Over 200 Forest Service fire personnel have tested positive for COVID-19

And 141 CAL FIRE employees

November 5, 2020   |   4:17 p.m. MST

CORONAVIRUS and FirefightersAt least 219 U.S. Forest Service personnel involved in firefighting have tested positive for COVID-19 so far this year, according to Stanton Florea, a Fire Communications Specialist for the agency.

Since early March, 141 employees of the California Department of Forestry and Fire Protection have tested positive, said Alisha Herring, Education, Outreach, and Engagement Officer for the agency on November 5.

Jim Gersbach, Public Information Officer for the Oregon Department of Forestry, told Wildfire Today that “among all wildland firefighters in Oregon this summer – not just ODF personnel — seven tested positive.”

Wildfire Today has also learned from other sources that more than half a dozen members on one of the teams managing wildland fires have also tested positive in recent weeks. In the interests of privacy we will not identify the team.

Two months ago the Forest Service reported 122 positive tests. The Bureau of Land Management had 45 which at the time included one person in critical condition and one fatality from the virus.

No deaths were reported among fire personnel in the U.S. Forest Service, Oregon Department of Forestry, or CAL FIRE.

As this was written at 4:17 p.m. MST November 5, the National Park Service and the Bureau of Land Management had not provided updated numbers of their fire personnel that have tested positive.

For the most part wildland firefighters have adapted to the reality of working with the continuing threat of COVID-19. Here are examples of mitigation measures taken by wildland fire organizations:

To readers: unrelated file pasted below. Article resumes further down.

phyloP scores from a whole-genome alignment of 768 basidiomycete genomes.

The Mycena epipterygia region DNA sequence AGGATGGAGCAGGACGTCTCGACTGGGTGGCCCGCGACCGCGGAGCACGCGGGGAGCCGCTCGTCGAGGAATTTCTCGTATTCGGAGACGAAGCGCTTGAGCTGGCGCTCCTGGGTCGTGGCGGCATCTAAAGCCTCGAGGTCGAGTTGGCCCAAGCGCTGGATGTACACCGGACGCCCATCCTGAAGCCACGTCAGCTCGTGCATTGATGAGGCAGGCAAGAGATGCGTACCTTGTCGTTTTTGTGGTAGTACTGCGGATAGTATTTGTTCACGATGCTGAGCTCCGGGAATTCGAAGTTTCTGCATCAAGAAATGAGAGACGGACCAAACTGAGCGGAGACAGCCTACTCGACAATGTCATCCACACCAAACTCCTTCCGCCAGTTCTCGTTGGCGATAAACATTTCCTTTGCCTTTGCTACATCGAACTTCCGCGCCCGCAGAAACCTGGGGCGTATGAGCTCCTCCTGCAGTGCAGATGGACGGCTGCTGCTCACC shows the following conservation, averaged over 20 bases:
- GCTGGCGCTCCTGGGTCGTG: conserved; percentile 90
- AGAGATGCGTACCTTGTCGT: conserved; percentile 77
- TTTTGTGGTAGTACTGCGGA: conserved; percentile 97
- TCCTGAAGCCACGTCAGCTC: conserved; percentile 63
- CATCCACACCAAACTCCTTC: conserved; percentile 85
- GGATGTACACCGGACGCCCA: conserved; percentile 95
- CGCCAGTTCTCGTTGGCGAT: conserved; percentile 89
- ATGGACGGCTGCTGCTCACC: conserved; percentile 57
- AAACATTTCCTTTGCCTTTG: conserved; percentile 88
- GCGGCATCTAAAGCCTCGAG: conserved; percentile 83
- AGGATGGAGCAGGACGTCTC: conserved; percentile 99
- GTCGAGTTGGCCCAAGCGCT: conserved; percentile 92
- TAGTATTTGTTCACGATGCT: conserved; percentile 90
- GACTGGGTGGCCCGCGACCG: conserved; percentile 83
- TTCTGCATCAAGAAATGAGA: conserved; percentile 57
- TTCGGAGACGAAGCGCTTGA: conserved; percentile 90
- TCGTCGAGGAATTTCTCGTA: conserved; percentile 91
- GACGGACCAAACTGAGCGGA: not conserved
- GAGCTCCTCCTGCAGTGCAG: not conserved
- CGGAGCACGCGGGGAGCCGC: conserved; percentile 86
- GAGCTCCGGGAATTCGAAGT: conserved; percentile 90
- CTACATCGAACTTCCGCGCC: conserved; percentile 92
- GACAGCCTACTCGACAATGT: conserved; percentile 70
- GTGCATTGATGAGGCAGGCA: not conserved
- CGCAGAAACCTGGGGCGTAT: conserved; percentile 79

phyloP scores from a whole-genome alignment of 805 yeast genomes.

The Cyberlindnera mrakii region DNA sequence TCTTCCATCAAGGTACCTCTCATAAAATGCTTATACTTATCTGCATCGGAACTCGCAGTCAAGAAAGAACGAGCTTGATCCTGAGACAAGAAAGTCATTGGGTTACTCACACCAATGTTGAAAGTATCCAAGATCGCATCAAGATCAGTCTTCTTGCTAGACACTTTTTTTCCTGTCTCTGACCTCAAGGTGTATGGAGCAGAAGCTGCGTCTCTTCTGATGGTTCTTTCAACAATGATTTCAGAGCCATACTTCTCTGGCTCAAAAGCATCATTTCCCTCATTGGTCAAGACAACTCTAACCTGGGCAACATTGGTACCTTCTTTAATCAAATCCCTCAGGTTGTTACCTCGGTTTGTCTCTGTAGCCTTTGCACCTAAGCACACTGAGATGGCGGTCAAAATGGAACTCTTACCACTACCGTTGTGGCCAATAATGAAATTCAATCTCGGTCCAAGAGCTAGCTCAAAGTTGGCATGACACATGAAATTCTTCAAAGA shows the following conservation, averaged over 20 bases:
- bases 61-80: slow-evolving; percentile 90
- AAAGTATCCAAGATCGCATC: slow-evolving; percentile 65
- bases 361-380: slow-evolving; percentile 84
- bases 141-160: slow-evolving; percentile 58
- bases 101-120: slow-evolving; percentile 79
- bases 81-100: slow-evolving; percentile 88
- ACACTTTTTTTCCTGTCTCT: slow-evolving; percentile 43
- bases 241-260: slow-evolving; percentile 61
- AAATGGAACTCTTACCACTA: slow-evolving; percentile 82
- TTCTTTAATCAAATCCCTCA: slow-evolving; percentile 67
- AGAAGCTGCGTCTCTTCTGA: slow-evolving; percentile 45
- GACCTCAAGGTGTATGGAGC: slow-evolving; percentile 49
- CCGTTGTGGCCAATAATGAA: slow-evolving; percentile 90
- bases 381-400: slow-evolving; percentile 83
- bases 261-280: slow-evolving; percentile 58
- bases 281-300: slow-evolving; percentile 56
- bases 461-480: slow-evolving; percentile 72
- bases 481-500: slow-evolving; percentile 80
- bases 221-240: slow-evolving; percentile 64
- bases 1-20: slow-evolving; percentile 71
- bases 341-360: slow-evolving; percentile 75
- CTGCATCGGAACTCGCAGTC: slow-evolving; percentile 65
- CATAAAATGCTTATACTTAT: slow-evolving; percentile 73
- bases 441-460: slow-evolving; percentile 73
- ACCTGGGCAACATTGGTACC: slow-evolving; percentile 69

• Physical distancing and wearing face coverings.
  • Daily self-assessments.
  • Only one person from a unit or module attend physical briefings; or,
  • Briefings by radio, rather than in large groups.
  • Distributed Camps and multiple staging areas, having a much smaller number of people than traditional Camps or Incident Command Posts. This puts an added burden on the Logistics section, but is safer for all.
  • Some crews have become virtually self-sufficient for days at a time, carrying enough equipment and supplies to prepare their own meals.
  • “Module as One”, means a crew is treated as a family, not individuals. When together and away from others, they would not have to physically distance or wear masks.
  • Crew Time Reports (CTR) showing the hours worked each day can be submitted and approved electronically.
  • Demobilization documents can also be emailed and signed remotely.
  • Email incoming resources a short in-brief with PDF maps, digital CTRs, digital time sheets.
  • Use QR codes to provide access to maps and Incident Action Plans.
  • Use a Unit Log to record all close human contacts outside of the Module As One, in order to facilitate contact tracing if someone tests positive.
  • Establish trigger points around COVID-19 for PPE, sanitation, and holding capacity. Don’t order more resources than you can sustain.
  • When feasible, Air Tankers work from a home base and return to that location at the end of each day. Before this year, especially when there have been less than 24 large air tankers on contract, they would often be repositioned for days at a time, frequently staying overnight in different cities.